Where is this technology headed? Finnell looks forward to improvements in wireless systems allowing data to become more portable, as with handheld systems.
King observes the rise in terrorism and the demands placed on first responders has put pressure on manufacturers to offer tools with increased capabilities and in more condensed formats -- wishful thinking in some ways.
"Many times the first responder is looking to reduce the number of physical boxes they have to carry to an incident," he explains.
"Although technology is advancing and there are lots of new technologies coming to the marketplace, it will take time before "one tool that does all" reaches the market.
"In the meantime, it makes sense that manufacturers work together, integrating where possible," King says. "That reduces the number of boxes the first responder has to carry and simplifies the operations problems of transferring information or results from one product to the next."
Several manufacturers of emergency preparedness software allow agencies to determine what best suits their needs. Following are several companies that provide technological advances for mapping the scene for first responders.
PEAC was originally designed as a hazmat tool for first responders contending with accidental chemical releases, says King. First offered in 1996, the PEAC software has since undergone the continued expansion and refinement of its content.
"The product now includes a comprehensive database of toxic industrial chemicals (TICs) and toxic industrial materials (TIMs), chemical warfare agents, biological agents, radiological isotopes, explosive materials, flammables/combustibles, pesticides and meth lab chemicals," says King.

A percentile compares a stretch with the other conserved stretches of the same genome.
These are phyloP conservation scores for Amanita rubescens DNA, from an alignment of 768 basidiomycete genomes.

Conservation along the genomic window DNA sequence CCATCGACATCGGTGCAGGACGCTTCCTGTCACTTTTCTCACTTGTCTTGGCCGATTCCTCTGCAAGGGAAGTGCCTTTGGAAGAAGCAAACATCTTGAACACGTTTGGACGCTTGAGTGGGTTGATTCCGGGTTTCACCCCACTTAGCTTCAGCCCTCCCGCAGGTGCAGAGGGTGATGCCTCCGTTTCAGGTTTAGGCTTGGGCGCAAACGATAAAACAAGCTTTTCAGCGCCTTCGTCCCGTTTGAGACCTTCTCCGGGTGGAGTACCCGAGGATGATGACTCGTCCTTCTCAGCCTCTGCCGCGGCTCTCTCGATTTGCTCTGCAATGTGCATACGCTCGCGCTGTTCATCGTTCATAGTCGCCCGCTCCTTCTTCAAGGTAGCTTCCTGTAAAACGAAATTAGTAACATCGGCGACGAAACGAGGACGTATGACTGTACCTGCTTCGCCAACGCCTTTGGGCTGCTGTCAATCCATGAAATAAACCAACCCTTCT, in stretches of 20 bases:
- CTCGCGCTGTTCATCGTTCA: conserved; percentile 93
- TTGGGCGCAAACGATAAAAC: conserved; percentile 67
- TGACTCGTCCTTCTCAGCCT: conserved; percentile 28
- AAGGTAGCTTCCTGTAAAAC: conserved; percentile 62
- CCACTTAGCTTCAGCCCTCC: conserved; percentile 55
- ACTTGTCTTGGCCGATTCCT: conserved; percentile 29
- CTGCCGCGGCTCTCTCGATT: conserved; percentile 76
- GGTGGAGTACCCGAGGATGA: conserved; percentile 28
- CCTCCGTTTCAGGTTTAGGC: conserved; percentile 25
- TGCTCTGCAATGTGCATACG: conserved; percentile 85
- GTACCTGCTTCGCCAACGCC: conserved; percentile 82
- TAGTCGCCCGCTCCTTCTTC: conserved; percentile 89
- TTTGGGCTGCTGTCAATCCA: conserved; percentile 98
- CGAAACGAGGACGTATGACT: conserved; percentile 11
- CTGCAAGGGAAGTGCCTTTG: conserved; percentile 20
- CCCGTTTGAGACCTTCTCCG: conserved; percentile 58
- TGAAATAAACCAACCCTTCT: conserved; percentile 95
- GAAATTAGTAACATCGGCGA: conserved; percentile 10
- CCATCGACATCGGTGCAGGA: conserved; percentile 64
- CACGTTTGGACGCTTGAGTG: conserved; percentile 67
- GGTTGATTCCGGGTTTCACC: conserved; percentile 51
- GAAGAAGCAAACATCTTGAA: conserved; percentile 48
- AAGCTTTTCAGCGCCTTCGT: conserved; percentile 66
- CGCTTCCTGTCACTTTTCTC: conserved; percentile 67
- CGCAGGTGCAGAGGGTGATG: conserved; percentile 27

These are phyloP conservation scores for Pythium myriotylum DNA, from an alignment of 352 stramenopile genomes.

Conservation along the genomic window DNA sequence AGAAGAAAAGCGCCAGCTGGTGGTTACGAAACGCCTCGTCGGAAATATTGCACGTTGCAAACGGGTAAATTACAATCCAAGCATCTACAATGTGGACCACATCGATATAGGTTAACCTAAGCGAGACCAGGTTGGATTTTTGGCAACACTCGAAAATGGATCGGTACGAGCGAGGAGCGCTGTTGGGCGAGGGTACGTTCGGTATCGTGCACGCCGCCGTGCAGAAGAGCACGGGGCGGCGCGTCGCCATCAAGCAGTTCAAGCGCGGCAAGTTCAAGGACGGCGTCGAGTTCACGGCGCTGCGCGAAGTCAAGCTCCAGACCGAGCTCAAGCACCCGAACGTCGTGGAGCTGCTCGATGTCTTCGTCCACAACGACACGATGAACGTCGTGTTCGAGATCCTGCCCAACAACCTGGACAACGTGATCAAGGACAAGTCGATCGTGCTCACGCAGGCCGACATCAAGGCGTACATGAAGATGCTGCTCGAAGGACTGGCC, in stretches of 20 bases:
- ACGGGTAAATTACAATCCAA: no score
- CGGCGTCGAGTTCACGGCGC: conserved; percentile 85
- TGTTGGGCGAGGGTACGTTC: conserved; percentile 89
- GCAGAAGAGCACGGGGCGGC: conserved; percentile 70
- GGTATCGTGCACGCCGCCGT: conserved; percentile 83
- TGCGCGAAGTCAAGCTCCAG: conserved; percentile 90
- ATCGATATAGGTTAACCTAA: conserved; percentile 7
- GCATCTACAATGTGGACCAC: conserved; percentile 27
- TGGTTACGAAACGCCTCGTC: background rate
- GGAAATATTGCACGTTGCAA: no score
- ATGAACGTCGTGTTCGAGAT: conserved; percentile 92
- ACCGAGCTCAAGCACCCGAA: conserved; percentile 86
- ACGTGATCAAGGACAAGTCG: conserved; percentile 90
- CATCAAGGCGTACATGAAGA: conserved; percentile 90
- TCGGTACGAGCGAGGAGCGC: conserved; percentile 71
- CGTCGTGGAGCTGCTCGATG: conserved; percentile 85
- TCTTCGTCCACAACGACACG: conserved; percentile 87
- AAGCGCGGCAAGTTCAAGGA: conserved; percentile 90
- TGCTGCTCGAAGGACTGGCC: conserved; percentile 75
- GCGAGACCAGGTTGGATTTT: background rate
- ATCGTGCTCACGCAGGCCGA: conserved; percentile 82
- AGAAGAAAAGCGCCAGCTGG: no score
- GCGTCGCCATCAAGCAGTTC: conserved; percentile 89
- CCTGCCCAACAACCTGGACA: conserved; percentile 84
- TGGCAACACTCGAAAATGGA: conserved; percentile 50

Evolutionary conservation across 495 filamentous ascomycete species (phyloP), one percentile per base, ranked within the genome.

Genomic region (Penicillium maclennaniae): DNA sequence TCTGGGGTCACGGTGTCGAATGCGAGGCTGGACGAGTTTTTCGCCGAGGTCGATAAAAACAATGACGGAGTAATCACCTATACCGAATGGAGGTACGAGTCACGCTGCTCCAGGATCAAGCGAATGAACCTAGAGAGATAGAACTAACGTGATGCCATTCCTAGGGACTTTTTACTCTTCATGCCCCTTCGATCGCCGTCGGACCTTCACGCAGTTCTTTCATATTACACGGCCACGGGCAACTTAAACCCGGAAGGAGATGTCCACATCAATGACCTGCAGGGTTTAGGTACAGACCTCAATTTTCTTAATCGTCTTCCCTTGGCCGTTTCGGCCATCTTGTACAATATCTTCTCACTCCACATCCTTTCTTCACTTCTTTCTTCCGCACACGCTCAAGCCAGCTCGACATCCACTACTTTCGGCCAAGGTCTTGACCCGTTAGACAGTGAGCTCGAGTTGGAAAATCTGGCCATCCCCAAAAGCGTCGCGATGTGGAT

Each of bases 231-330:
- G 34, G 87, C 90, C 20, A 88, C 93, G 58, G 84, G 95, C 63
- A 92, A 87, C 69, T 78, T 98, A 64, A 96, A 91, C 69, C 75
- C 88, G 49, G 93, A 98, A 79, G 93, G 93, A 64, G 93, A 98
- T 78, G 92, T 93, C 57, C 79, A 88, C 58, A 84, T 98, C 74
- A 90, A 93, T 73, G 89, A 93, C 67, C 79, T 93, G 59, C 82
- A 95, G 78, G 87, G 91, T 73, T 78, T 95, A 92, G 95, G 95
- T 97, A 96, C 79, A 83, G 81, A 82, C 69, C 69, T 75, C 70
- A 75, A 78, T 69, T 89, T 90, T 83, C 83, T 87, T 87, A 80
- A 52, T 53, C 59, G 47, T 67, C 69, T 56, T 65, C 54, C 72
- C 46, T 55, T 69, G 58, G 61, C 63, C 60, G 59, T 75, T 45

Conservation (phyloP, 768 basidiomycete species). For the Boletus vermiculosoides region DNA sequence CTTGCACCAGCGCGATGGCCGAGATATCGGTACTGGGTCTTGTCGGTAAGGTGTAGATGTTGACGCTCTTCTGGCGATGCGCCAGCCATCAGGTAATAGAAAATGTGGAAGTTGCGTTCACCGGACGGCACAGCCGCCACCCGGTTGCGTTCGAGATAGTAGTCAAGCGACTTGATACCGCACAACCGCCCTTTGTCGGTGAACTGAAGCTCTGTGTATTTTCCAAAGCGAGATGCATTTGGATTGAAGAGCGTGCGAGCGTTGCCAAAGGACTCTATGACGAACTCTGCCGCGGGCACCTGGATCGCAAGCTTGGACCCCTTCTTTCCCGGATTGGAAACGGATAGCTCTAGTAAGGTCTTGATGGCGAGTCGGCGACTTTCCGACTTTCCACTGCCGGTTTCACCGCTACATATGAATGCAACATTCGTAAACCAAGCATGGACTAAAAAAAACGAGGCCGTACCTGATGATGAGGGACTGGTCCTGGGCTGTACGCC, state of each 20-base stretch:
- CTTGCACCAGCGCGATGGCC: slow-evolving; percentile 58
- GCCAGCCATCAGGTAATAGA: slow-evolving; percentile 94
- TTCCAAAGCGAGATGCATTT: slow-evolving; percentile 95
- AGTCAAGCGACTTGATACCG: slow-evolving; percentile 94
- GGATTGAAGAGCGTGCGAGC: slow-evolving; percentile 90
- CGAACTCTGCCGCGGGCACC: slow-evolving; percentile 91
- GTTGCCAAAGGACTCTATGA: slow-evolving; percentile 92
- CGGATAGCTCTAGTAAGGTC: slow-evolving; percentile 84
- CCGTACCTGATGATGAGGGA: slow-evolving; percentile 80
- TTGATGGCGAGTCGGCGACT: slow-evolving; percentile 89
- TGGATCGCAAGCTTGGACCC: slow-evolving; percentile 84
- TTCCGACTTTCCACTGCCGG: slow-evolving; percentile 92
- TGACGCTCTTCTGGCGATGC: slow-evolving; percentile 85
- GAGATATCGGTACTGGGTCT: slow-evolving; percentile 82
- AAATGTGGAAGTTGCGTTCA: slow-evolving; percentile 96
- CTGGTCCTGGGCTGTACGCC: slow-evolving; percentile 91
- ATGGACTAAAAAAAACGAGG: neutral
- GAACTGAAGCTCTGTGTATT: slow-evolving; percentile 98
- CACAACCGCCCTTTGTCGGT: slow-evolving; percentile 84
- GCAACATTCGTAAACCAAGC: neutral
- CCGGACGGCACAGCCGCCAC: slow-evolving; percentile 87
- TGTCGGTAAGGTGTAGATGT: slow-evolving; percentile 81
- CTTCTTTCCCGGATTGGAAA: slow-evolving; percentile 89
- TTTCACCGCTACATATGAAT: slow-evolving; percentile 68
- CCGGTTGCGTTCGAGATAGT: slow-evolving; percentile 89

PEAC's computational tools that provide end-users with safe standoff distances include: plume model for toxics; fireball calculator for unconfined vapor cloud explosions, gamma dose calculator for point source spills of radioactive isotopes and an explosion calculator.
This technology is available on two platforms with identical content -- PEAC-WMD 2007 for Windows (requires a desktop/laptop/tablet PC running Windows 2000/XP); and PEAC-WMD 2007 for Pocket PC (requires a handheld PDA running Windows Pocket PC or Mobile 5).
Due to the rise in terrorism, this tool evolved to include not only TICs/TIMs but also data on agents used in weapons of mass destruction.
For example, PEAC provides: recommended respirators types based upon the chemical concentrations existing at the event; assessment of potential chemical reactions in multiple-chemical situations and third-party, stand-alone, searchable databases drawn from sources.
"ARCGIS can pull information from the Web and other sources to the desktop," Nelson explains. "We take existing data from city, county, and other government agencies, into ARCGIS, where we can also link the information with photos, diagrams, and other documents and data the end-user collects," he says. "This is used by police departments, fire departments and emergency management agencies to analyze past and current events to give a geographic picture of what is occurring as well as to forecast future events, in some cases," according to Nelson.
Nelson describes ARCGIS as the core mapping software that is built upon, integrated it into other products, or used as a stand-alone. It's common for companies to build extensions into this software, Nelson explains.